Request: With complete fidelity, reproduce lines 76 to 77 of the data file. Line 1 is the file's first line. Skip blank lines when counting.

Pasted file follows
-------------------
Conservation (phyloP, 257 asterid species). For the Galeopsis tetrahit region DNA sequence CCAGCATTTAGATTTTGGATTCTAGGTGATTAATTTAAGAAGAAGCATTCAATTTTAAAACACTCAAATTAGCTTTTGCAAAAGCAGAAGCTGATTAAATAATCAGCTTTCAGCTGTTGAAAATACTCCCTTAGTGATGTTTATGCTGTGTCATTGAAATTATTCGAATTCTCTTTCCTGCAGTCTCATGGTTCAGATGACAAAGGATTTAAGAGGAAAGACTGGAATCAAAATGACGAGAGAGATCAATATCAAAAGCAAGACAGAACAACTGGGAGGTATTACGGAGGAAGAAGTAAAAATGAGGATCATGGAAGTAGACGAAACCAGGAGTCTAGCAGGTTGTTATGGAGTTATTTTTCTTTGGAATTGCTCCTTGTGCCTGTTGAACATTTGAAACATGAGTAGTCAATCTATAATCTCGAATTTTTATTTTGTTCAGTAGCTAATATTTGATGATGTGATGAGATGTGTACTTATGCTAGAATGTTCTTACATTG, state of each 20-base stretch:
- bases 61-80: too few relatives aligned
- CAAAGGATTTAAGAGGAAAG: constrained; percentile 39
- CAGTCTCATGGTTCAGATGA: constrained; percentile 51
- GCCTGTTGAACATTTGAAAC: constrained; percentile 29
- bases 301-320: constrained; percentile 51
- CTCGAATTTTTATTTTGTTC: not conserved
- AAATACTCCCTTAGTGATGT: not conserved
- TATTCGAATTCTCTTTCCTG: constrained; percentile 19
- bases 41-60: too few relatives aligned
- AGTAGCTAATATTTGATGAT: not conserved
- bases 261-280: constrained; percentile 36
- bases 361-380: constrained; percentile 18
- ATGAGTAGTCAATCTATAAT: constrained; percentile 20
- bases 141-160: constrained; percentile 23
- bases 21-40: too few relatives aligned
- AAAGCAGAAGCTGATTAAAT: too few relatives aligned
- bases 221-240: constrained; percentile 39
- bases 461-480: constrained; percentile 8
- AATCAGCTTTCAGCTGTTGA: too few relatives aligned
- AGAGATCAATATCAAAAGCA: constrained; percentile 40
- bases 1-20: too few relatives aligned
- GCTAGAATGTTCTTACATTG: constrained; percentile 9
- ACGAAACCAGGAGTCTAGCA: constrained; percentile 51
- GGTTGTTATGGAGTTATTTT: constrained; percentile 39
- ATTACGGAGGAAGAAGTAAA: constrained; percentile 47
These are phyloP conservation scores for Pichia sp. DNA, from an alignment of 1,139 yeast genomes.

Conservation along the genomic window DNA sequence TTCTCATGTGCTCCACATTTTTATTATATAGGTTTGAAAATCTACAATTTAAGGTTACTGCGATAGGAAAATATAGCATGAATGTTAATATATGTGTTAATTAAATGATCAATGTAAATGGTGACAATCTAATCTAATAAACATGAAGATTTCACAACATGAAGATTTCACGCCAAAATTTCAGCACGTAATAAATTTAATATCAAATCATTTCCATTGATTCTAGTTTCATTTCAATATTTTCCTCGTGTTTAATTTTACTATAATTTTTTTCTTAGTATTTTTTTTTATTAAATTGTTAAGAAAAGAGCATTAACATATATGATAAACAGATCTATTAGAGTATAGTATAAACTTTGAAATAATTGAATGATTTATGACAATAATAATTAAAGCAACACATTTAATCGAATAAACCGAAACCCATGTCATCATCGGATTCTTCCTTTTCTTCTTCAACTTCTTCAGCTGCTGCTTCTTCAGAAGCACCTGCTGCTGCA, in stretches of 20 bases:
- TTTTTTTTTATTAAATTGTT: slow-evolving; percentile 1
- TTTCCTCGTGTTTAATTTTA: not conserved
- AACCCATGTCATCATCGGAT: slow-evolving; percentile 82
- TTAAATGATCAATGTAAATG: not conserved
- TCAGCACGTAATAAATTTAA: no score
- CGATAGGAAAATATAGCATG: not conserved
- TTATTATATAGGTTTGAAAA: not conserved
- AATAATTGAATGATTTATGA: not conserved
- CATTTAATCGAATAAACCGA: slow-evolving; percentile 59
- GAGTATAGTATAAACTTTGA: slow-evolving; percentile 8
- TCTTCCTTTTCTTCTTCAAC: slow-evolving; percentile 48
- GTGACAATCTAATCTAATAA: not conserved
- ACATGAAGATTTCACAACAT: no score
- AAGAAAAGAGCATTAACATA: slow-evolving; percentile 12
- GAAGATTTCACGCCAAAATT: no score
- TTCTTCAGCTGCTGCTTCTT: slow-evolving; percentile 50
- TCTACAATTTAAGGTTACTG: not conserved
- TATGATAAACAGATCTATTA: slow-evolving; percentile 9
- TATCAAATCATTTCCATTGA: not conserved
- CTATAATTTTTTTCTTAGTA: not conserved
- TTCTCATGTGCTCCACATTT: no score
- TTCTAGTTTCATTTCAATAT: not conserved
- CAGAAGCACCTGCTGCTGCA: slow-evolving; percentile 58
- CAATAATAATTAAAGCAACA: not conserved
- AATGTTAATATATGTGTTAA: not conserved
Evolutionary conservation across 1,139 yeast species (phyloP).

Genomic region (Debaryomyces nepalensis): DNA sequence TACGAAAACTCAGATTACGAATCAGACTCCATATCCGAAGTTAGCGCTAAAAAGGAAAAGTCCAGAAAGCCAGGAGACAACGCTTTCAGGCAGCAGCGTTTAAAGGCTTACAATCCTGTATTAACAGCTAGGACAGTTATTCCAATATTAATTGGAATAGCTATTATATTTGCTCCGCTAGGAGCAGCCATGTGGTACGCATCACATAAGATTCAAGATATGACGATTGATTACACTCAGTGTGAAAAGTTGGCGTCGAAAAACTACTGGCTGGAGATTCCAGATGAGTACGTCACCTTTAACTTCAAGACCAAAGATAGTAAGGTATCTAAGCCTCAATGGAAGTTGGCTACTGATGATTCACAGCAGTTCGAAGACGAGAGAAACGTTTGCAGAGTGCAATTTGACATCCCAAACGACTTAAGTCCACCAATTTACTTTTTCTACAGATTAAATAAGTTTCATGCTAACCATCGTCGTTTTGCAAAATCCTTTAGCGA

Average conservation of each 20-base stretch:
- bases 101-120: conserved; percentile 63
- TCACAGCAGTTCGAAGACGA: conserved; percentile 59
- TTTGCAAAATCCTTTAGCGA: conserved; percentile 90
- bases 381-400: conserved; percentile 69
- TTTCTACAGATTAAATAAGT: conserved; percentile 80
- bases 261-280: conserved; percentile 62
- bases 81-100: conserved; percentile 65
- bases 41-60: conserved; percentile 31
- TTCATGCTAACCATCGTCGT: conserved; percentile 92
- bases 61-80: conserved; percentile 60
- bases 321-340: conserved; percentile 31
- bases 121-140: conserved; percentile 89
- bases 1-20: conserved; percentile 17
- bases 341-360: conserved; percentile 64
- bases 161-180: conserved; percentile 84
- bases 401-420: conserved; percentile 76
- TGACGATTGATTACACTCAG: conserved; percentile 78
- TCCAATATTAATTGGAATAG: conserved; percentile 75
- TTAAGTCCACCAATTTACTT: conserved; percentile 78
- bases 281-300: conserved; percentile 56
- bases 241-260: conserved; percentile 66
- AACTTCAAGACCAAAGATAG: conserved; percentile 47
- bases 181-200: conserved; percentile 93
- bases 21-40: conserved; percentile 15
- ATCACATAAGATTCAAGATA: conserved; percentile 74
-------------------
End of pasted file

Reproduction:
- bases 281-300: conserved; percentile 56
- bases 241-260: conserved; percentile 66